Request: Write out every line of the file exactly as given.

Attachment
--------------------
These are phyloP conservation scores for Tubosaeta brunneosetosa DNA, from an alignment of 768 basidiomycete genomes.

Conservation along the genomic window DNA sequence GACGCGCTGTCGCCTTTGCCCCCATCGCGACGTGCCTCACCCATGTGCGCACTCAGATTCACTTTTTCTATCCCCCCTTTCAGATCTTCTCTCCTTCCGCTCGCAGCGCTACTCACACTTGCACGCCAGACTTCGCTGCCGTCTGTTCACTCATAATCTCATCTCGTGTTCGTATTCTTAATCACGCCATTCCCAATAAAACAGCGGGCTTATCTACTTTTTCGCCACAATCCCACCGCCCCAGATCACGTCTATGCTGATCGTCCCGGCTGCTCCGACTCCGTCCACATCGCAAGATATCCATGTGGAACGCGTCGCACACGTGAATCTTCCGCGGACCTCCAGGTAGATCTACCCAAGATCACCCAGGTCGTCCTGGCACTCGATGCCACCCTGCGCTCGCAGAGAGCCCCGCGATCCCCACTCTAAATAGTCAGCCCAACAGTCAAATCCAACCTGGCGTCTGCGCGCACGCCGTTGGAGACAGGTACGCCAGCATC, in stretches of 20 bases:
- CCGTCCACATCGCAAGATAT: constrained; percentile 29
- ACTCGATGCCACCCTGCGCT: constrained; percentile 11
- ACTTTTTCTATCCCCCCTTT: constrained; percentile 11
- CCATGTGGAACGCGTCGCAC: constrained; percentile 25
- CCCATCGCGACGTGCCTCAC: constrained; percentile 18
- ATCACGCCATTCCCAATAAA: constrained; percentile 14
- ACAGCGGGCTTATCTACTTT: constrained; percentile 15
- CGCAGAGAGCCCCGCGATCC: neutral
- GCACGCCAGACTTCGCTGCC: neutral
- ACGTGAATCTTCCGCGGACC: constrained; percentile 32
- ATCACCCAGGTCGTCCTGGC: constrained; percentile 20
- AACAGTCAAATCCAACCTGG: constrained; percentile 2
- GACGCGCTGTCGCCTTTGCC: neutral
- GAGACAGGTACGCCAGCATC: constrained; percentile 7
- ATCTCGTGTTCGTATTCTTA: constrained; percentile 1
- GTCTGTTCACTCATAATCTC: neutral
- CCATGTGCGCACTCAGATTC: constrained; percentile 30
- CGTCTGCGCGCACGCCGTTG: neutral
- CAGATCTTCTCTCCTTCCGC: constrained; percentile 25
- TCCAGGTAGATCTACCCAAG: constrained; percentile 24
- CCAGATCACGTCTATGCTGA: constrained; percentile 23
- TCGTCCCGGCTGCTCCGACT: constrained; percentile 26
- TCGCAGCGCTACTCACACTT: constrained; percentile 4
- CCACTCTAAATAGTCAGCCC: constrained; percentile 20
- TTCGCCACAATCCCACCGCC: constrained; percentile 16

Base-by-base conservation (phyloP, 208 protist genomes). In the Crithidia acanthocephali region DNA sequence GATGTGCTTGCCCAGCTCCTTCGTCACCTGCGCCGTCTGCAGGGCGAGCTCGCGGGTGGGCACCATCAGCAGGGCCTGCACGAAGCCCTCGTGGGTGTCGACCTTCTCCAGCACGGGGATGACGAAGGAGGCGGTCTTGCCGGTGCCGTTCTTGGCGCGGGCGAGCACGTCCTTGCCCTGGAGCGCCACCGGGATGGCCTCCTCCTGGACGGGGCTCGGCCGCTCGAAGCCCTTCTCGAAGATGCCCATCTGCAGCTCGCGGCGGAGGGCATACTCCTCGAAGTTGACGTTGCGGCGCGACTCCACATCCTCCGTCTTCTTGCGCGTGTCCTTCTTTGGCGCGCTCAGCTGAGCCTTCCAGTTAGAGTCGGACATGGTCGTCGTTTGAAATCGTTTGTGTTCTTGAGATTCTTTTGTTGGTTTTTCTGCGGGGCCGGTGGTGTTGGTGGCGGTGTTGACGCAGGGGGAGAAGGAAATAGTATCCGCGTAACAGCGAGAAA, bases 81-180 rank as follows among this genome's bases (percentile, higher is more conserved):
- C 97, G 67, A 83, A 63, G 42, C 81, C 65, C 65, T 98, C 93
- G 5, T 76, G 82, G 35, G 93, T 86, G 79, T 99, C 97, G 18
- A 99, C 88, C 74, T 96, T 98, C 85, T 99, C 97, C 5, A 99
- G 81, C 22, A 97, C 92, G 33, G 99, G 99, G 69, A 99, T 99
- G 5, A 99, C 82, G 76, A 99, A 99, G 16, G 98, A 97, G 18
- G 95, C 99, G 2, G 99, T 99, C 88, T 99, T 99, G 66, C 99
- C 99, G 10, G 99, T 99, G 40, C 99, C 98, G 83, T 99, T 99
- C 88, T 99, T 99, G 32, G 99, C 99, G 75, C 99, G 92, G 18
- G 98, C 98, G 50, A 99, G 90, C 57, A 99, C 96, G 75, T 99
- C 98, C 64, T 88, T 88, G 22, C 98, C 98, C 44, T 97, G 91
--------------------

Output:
These are phyloP conservation scores for Tubosaeta brunneosetosa DNA, from an alignment of 768 basidiomycete genomes.

Conservation along the genomic window DNA sequence GACGCGCTGTCGCCTTTGCCCCCATCGCGACGTGCCTCACCCATGTGCGCACTCAGATTCACTTTTTCTATCCCCCCTTTCAGATCTTCTCTCCTTCCGCTCGCAGCGCTACTCACACTTGCACGCCAGACTTCGCTGCCGTCTGTTCACTCATAATCTCATCTCGTGTTCGTATTCTTAATCACGCCATTCCCAATAAAACAGCGGGCTTATCTACTTTTTCGCCACAATCCCACCGCCCCAGATCACGTCTATGCTGATCGTCCCGGCTGCTCCGACTCCGTCCACATCGCAAGATATCCATGTGGAACGCGTCGCACACGTGAATCTTCCGCGGACCTCCAGGTAGATCTACCCAAGATCACCCAGGTCGTCCTGGCACTCGATGCCACCCTGCGCTCGCAGAGAGCCCCGCGATCCCCACTCTAAATAGTCAGCCCAACAGTCAAATCCAACCTGGCGTCTGCGCGCACGCCGTTGGAGACAGGTACGCCAGCATC, in stretches of 20 bases:
- CCGTCCACATCGCAAGATAT: constrained; percentile 29
- ACTCGATGCCACCCTGCGCT: constrained; percentile 11
- ACTTTTTCTATCCCCCCTTT: constrained; percentile 11
- CCATGTGGAACGCGTCGCAC: constrained; percentile 25
- CCCATCGCGACGTGCCTCAC: constrained; percentile 18
- ATCACGCCATTCCCAATAAA: constrained; percentile 14
- ACAGCGGGCTTATCTACTTT: constrained; percentile 15
- CGCAGAGAGCCCCGCGATCC: neutral
- GCACGCCAGACTTCGCTGCC: neutral
- ACGTGAATCTTCCGCGGACC: constrained; percentile 32
- ATCACCCAGGTCGTCCTGGC: constrained; percentile 20
- AACAGTCAAATCCAACCTGG: constrained; percentile 2
- GACGCGCTGTCGCCTTTGCC: neutral
- GAGACAGGTACGCCAGCATC: constrained; percentile 7
- ATCTCGTGTTCGTATTCTTA: constrained; percentile 1
- GTCTGTTCACTCATAATCTC: neutral
- CCATGTGCGCACTCAGATTC: constrained; percentile 30
- CGTCTGCGCGCACGCCGTTG: neutral
- CAGATCTTCTCTCCTTCCGC: constrained; percentile 25
- TCCAGGTAGATCTACCCAAG: constrained; percentile 24
- CCAGATCACGTCTATGCTGA: constrained; percentile 23
- TCGTCCCGGCTGCTCCGACT: constrained; percentile 26
- TCGCAGCGCTACTCACACTT: constrained; percentile 4
- CCACTCTAAATAGTCAGCCC: constrained; percentile 20
- TTCGCCACAATCCCACCGCC: constrained; percentile 16

Base-by-base conservation (phyloP, 208 protist genomes). In the Crithidia acanthocephali region DNA sequence GATGTGCTTGCCCAGCTCCTTCGTCACCTGCGCCGTCTGCAGGGCGAGCTCGCGGGTGGGCACCATCAGCAGGGCCTGCACGAAGCCCTCGTGGGTGTCGACCTTCTCCAGCACGGGGATGACGAAGGAGGCGGTCTTGCCGGTGCCGTTCTTGGCGCGGGCGAGCACGTCCTTGCCCTGGAGCGCCACCGGGATGGCCTCCTCCTGGACGGGGCTCGGCCGCTCGAAGCCCTTCTCGAAGATGCCCATCTGCAGCTCGCGGCGGAGGGCATACTCCTCGAAGTTGACGTTGCGGCGCGACTCCACATCCTCCGTCTTCTTGCGCGTGTCCTTCTTTGGCGCGCTCAGCTGAGCCTTCCAGTTAGAGTCGGACATGGTCGTCGTTTGAAATCGTTTGTGTTCTTGAGATTCTTTTGTTGGTTTTTCTGCGGGGCCGGTGGTGTTGGTGGCGGTGTTGACGCAGGGGGAGAAGGAAATAGTATCCGCGTAACAGCGAGAAA, bases 81-180 rank as follows among this genome's bases (percentile, higher is more conserved):
- C 97, G 67, A 83, A 63, G 42, C 81, C 65, C 65, T 98, C 93
- G 5, T 76, G 82, G 35, G 93, T 86, G 79, T 99, C 97, G 18
- A 99, C 88, C 74, T 96, T 98, C 85, T 99, C 97, C 5, A 99
- G 81, C 22, A 97, C 92, G 33, G 99, G 99, G 69, A 99, T 99
- G 5, A 99, C 82, G 76, A 99, A 99, G 16, G 98, A 97, G 18
- G 95, C 99, G 2, G 99, T 99, C 88, T 99, T 99, G 66, C 99
- C 99, G 10, G 99, T 99, G 40, C 99, C 98, G 83, T 99, T 99
- C 88, T 99, T 99, G 32, G 99, C 99, G 75, C 99, G 92, G 18
- G 98, C 98, G 50, A 99, G 90, C 57, A 99, C 96, G 75, T 99
- C 98, C 64, T 88, T 88, G 22, C 98, C 98, C 44, T 97, G 91